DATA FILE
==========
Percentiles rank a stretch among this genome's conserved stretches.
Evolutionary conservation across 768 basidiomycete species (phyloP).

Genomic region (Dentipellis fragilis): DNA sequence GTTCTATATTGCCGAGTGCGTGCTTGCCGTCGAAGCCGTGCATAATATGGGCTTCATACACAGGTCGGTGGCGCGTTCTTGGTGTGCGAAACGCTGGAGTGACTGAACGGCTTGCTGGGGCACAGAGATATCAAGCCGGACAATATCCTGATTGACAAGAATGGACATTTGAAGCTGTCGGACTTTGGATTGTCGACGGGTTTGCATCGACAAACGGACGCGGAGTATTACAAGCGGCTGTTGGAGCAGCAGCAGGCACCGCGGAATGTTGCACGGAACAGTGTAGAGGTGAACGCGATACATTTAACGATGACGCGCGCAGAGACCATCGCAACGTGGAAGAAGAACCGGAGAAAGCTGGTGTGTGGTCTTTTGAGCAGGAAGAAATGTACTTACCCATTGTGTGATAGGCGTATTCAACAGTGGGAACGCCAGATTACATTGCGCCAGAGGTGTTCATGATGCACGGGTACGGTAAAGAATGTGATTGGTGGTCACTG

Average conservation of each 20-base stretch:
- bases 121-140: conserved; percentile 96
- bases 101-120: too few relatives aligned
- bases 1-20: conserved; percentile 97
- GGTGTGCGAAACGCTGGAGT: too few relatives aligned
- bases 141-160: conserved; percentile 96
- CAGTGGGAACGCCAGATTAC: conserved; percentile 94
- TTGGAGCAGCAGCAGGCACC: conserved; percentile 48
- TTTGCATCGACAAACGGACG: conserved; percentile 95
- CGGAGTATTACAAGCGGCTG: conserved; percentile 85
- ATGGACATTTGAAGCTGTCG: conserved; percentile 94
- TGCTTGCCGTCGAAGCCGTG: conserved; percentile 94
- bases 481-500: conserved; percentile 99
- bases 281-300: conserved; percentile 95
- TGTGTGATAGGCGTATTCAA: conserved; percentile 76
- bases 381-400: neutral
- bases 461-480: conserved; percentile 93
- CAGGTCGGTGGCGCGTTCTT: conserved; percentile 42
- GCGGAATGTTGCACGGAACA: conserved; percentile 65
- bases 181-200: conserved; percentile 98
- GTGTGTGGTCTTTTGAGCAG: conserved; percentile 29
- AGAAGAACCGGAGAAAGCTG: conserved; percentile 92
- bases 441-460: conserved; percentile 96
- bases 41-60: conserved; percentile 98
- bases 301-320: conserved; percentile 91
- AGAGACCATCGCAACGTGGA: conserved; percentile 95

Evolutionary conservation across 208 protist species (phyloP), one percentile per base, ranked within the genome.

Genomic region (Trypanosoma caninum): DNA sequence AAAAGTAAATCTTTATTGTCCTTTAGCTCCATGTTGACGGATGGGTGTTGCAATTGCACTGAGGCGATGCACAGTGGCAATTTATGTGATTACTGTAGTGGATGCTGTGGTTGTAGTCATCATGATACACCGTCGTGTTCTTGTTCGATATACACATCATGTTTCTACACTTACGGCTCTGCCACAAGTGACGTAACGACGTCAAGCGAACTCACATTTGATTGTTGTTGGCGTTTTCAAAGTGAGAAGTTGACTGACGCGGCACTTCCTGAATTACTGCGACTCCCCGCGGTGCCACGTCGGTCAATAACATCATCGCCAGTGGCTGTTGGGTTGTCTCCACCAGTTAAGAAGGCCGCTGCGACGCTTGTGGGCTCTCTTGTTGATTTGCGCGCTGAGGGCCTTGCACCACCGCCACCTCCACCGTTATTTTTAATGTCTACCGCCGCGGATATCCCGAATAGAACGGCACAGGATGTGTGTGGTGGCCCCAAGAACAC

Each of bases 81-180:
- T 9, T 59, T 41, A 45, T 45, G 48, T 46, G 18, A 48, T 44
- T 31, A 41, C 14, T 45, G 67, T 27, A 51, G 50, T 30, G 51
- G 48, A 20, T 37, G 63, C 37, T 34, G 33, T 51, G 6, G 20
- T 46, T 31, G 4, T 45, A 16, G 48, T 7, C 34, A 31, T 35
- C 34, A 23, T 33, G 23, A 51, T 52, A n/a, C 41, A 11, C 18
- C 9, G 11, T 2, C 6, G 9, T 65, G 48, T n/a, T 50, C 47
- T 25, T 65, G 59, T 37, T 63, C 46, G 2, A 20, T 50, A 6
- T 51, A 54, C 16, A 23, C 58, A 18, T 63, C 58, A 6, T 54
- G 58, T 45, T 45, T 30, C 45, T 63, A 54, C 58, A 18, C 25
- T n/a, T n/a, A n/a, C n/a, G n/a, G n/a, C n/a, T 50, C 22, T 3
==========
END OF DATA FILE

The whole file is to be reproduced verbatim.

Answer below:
Percentiles rank a stretch among this genome's conserved stretches.
Evolutionary conservation across 768 basidiomycete species (phyloP).

Genomic region (Dentipellis fragilis): DNA sequence GTTCTATATTGCCGAGTGCGTGCTTGCCGTCGAAGCCGTGCATAATATGGGCTTCATACACAGGTCGGTGGCGCGTTCTTGGTGTGCGAAACGCTGGAGTGACTGAACGGCTTGCTGGGGCACAGAGATATCAAGCCGGACAATATCCTGATTGACAAGAATGGACATTTGAAGCTGTCGGACTTTGGATTGTCGACGGGTTTGCATCGACAAACGGACGCGGAGTATTACAAGCGGCTGTTGGAGCAGCAGCAGGCACCGCGGAATGTTGCACGGAACAGTGTAGAGGTGAACGCGATACATTTAACGATGACGCGCGCAGAGACCATCGCAACGTGGAAGAAGAACCGGAGAAAGCTGGTGTGTGGTCTTTTGAGCAGGAAGAAATGTACTTACCCATTGTGTGATAGGCGTATTCAACAGTGGGAACGCCAGATTACATTGCGCCAGAGGTGTTCATGATGCACGGGTACGGTAAAGAATGTGATTGGTGGTCACTG

Average conservation of each 20-base stretch:
- bases 121-140: conserved; percentile 96
- bases 101-120: too few relatives aligned
- bases 1-20: conserved; percentile 97
- GGTGTGCGAAACGCTGGAGT: too few relatives aligned
- bases 141-160: conserved; percentile 96
- CAGTGGGAACGCCAGATTAC: conserved; percentile 94
- TTGGAGCAGCAGCAGGCACC: conserved; percentile 48
- TTTGCATCGACAAACGGACG: conserved; percentile 95
- CGGAGTATTACAAGCGGCTG: conserved; percentile 85
- ATGGACATTTGAAGCTGTCG: conserved; percentile 94
- TGCTTGCCGTCGAAGCCGTG: conserved; percentile 94
- bases 481-500: conserved; percentile 99
- bases 281-300: conserved; percentile 95
- TGTGTGATAGGCGTATTCAA: conserved; percentile 76
- bases 381-400: neutral
- bases 461-480: conserved; percentile 93
- CAGGTCGGTGGCGCGTTCTT: conserved; percentile 42
- GCGGAATGTTGCACGGAACA: conserved; percentile 65
- bases 181-200: conserved; percentile 98
- GTGTGTGGTCTTTTGAGCAG: conserved; percentile 29
- AGAAGAACCGGAGAAAGCTG: conserved; percentile 92
- bases 441-460: conserved; percentile 96
- bases 41-60: conserved; percentile 98
- bases 301-320: conserved; percentile 91
- AGAGACCATCGCAACGTGGA: conserved; percentile 95

Evolutionary conservation across 208 protist species (phyloP), one percentile per base, ranked within the genome.

Genomic region (Trypanosoma caninum): DNA sequence AAAAGTAAATCTTTATTGTCCTTTAGCTCCATGTTGACGGATGGGTGTTGCAATTGCACTGAGGCGATGCACAGTGGCAATTTATGTGATTACTGTAGTGGATGCTGTGGTTGTAGTCATCATGATACACCGTCGTGTTCTTGTTCGATATACACATCATGTTTCTACACTTACGGCTCTGCCACAAGTGACGTAACGACGTCAAGCGAACTCACATTTGATTGTTGTTGGCGTTTTCAAAGTGAGAAGTTGACTGACGCGGCACTTCCTGAATTACTGCGACTCCCCGCGGTGCCACGTCGGTCAATAACATCATCGCCAGTGGCTGTTGGGTTGTCTCCACCAGTTAAGAAGGCCGCTGCGACGCTTGTGGGCTCTCTTGTTGATTTGCGCGCTGAGGGCCTTGCACCACCGCCACCTCCACCGTTATTTTTAATGTCTACCGCCGCGGATATCCCGAATAGAACGGCACAGGATGTGTGTGGTGGCCCCAAGAACAC

Each of bases 81-180:
- T 9, T 59, T 41, A 45, T 45, G 48, T 46, G 18, A 48, T 44
- T 31, A 41, C 14, T 45, G 67, T 27, A 51, G 50, T 30, G 51
- G 48, A 20, T 37, G 63, C 37, T 34, G 33, T 51, G 6, G 20
- T 46, T 31, G 4, T 45, A 16, G 48, T 7, C 34, A 31, T 35
- C 34, A 23, T 33, G 23, A 51, T 52, A n/a, C 41, A 11, C 18
- C 9, G 11, T 2, C 6, G 9, T 65, G 48, T n/a, T 50, C 47
- T 25, T 65, G 59, T 37, T 63, C 46, G 2, A 20, T 50, A 6
- T 51, A 54, C 16, A 23, C 58, A 18, T 63, C 58, A 6, T 54
- G 58, T 45, T 45, T 30, C 45, T 63, A 54, C 58, A 18, C 25
- T n/a, T n/a, A n/a, C n/a, G n/a, G n/a, C n/a, T 50, C 22, T 3